Cooking Seasonally--Recipe Swap!
I believe I've shared in the past that I belong to a CSA (community supported agriculture) and get a weekly fresh box of locally farmed veggies/fruits from local Farmer Vicki of Genesis Growers here in Illinois.
I am really interested in seasonal local cooking. Any of you also local chefs? Let's exchange recipes! (Can you tell I am "working" at home today?)
Here in the Chicago area, blueberries are still in season, and we've been getting pints of them in our farm box each week. Had to make something other than throwing them in salads (which is scrumptious), so dug out my cooking seasonally and locally in the Midwest cookbook and found the following recipe for blueberry muffins. And . . . they were a hit at my house--even my 16 year old step-daughter who cannot show enthusiasm about anything at this stage in her life couldn't help but eat them with zeal!
Blueberry Sage Muffins (from Madison Herb Society Cookbook)
* Note: Bake for someone you love when you are in a good mood--best ingredient! *
2 cups blueberries
2 tablespoons minced fresh sage leaves (I used fresh pineapple sage from my garden)
1/2 cup sugar
2-3 tsp. grated lemon zest
1 egg, beaten
1/2 cup plain nonfat yogurt or sour cream (I used plain Greek yogurt)
1/4 cup milk
2 Tbs. canola oil
1 Tbs. lemon juice
1 1/2 cups flour
2 tsp. baking powder
1/2 tsp. each baking soda and salt
Topping: sugar and ground cinnamon
Combine blueberries, sage, sugar, and lemon zest; let stand for 30 minutes. Heat oven to 375 degrees. Line standard-sized muffin cups with paper liners. Stir egg, yogurt, milk, oil, and lemon juice into blueberries. Sift flour, baking powder, baking soda, and salt into large bowl. Stir the 2 mixtures together until barely combined. Fill each muffin to 1/2 inch from the top. For topping, combine sugar and cinnamon; sprinkle onto muffins.
Bake until muffin springs back when touched on top, 20-25 minutes. Remove from muffin tins and cool on wire rack. Makes 12 muffins.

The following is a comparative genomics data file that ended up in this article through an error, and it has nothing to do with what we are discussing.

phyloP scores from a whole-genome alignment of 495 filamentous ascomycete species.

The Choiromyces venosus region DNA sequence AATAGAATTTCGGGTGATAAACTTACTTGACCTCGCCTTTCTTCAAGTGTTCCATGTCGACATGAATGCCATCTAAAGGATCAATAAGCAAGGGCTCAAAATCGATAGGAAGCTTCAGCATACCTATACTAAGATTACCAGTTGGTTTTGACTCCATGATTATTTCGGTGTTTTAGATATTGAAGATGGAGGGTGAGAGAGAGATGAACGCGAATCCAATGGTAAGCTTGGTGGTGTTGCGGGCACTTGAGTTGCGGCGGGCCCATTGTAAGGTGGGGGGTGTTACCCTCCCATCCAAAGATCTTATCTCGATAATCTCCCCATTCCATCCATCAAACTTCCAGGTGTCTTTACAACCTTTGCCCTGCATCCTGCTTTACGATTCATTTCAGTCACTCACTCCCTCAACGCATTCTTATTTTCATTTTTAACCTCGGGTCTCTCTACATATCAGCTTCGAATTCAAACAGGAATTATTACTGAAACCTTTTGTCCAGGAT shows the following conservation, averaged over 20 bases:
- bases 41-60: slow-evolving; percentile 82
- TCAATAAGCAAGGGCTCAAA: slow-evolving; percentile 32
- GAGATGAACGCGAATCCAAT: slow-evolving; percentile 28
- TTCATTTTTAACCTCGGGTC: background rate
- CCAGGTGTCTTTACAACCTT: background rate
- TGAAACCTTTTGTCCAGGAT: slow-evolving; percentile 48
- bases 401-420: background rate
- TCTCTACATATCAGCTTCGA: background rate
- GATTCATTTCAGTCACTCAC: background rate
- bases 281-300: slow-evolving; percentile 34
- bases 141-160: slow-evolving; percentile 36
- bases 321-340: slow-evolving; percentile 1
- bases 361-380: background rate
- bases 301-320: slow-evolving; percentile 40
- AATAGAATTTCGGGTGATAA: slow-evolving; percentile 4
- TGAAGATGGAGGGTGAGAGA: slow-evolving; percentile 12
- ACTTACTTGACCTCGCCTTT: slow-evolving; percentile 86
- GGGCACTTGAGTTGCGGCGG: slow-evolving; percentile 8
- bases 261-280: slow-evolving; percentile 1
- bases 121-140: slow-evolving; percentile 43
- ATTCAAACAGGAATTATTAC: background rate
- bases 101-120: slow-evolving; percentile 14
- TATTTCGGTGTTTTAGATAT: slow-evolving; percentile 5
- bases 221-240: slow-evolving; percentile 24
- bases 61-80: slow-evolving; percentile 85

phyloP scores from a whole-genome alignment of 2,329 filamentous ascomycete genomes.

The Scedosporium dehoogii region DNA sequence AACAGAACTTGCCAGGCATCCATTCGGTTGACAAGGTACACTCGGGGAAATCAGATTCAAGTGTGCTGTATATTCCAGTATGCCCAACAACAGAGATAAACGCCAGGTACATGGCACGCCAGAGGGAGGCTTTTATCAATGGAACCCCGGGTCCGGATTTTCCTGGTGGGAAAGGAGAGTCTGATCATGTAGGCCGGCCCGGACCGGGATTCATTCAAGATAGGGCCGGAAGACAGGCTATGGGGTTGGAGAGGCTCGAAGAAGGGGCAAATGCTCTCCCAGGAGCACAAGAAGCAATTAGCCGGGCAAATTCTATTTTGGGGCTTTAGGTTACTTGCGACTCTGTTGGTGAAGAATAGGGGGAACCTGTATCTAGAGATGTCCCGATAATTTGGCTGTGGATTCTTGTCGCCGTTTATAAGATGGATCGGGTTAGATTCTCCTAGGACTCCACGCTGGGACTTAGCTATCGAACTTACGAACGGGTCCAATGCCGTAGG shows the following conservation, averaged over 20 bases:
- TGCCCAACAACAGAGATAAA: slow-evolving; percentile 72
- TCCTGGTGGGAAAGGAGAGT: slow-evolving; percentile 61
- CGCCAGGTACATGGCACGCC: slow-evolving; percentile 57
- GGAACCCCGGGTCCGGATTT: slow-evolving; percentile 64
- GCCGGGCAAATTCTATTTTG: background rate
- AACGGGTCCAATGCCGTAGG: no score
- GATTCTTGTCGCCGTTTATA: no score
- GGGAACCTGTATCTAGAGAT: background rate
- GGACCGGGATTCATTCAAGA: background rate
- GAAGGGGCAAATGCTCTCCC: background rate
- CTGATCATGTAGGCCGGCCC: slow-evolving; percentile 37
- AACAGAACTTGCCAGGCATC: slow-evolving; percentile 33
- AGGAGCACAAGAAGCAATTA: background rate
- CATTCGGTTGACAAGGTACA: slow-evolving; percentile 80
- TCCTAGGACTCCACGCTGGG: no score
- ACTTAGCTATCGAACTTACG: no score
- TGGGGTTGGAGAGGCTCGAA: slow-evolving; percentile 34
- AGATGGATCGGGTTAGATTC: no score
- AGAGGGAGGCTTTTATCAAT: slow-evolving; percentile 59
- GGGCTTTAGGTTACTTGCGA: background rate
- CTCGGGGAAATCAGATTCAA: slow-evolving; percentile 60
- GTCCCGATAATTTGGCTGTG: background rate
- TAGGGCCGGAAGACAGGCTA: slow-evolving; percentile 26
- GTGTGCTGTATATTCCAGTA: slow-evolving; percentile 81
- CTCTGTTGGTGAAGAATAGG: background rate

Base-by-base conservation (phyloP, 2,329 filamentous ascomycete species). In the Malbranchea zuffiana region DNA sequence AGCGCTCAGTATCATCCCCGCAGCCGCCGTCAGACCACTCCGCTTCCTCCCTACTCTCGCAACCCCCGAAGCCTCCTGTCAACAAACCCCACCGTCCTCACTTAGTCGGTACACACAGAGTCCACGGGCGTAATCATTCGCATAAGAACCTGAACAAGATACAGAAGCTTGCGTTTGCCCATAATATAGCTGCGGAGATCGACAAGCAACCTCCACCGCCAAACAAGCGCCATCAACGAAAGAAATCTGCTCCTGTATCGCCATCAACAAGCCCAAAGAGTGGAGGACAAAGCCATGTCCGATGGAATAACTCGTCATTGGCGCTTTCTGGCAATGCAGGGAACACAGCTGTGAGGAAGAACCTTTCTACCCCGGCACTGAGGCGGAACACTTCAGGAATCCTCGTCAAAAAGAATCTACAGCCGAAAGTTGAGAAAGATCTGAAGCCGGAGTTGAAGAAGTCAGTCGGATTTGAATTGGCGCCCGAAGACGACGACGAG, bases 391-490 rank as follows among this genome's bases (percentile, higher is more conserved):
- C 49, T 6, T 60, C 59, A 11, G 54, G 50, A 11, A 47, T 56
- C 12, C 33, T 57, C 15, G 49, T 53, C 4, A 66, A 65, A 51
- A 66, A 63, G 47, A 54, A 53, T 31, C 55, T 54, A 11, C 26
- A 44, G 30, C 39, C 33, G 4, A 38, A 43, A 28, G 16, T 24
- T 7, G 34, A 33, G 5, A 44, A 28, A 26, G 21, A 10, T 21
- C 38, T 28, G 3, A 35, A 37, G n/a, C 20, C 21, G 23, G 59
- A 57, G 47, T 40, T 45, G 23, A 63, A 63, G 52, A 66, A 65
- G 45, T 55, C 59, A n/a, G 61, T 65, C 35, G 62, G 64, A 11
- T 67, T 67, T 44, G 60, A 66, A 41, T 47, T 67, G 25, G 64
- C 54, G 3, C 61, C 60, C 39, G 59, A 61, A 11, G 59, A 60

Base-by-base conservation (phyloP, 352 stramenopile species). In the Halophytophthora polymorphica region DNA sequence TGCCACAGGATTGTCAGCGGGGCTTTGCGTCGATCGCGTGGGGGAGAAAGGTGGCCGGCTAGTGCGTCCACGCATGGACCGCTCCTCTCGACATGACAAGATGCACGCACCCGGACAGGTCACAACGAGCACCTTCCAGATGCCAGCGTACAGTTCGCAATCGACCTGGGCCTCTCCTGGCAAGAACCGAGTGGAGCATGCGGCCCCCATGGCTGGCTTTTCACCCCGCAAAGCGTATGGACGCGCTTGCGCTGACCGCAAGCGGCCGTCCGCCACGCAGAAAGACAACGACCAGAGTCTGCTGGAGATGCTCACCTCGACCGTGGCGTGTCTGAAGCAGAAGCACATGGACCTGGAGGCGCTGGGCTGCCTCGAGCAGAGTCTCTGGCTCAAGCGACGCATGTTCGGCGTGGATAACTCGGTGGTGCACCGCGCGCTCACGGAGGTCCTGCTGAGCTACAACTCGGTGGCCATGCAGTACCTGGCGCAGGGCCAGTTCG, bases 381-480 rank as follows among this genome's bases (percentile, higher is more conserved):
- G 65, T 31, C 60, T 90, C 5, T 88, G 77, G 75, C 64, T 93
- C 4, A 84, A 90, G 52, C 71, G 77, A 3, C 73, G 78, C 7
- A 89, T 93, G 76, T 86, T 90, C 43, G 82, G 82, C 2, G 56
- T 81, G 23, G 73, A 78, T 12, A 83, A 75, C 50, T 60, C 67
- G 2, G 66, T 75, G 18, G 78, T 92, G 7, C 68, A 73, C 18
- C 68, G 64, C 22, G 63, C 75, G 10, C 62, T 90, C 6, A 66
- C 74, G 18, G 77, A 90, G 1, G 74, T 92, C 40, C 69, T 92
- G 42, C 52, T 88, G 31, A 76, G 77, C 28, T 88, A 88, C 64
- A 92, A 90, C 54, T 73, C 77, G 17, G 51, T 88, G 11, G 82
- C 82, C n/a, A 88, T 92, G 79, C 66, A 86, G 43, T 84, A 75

Enjoy in love and light . . . your sweet tooth will thank you!
Thank you. I gave it a try except I substituted stevia for sugar and almond flour for the flour and almond milk for the milk & olive oil for the canola.... I had a tough time replacing the yogurt so I followed your lead and went with Greek.I might try substituting applesauce for the yogurt next time???
Who knew sage would accent the blueberries so well!
This is easy and something everyone should try - either your original or my avoid sugar, wheat, milk and canola oil LOL
Delicious! Thank you!
PS I was working on database things and didn't change the login - it's me... Brit
It's nice, Brit, that the identity of your 'secret' doppelgänger has finally been revealed!
Fantastic substitutions, Brit. I've never worked much with almond flour, but sounds really good and much better than the processed nightmare of the wheat industry (even if using non-GMO flour), and eliminating wheat is generally a good thing, probably. Can I ask why the substitution on canola oil? Is it the GMO factor? I do have non-GMO canola oil that I buy/use. Would you recommend not using it at all?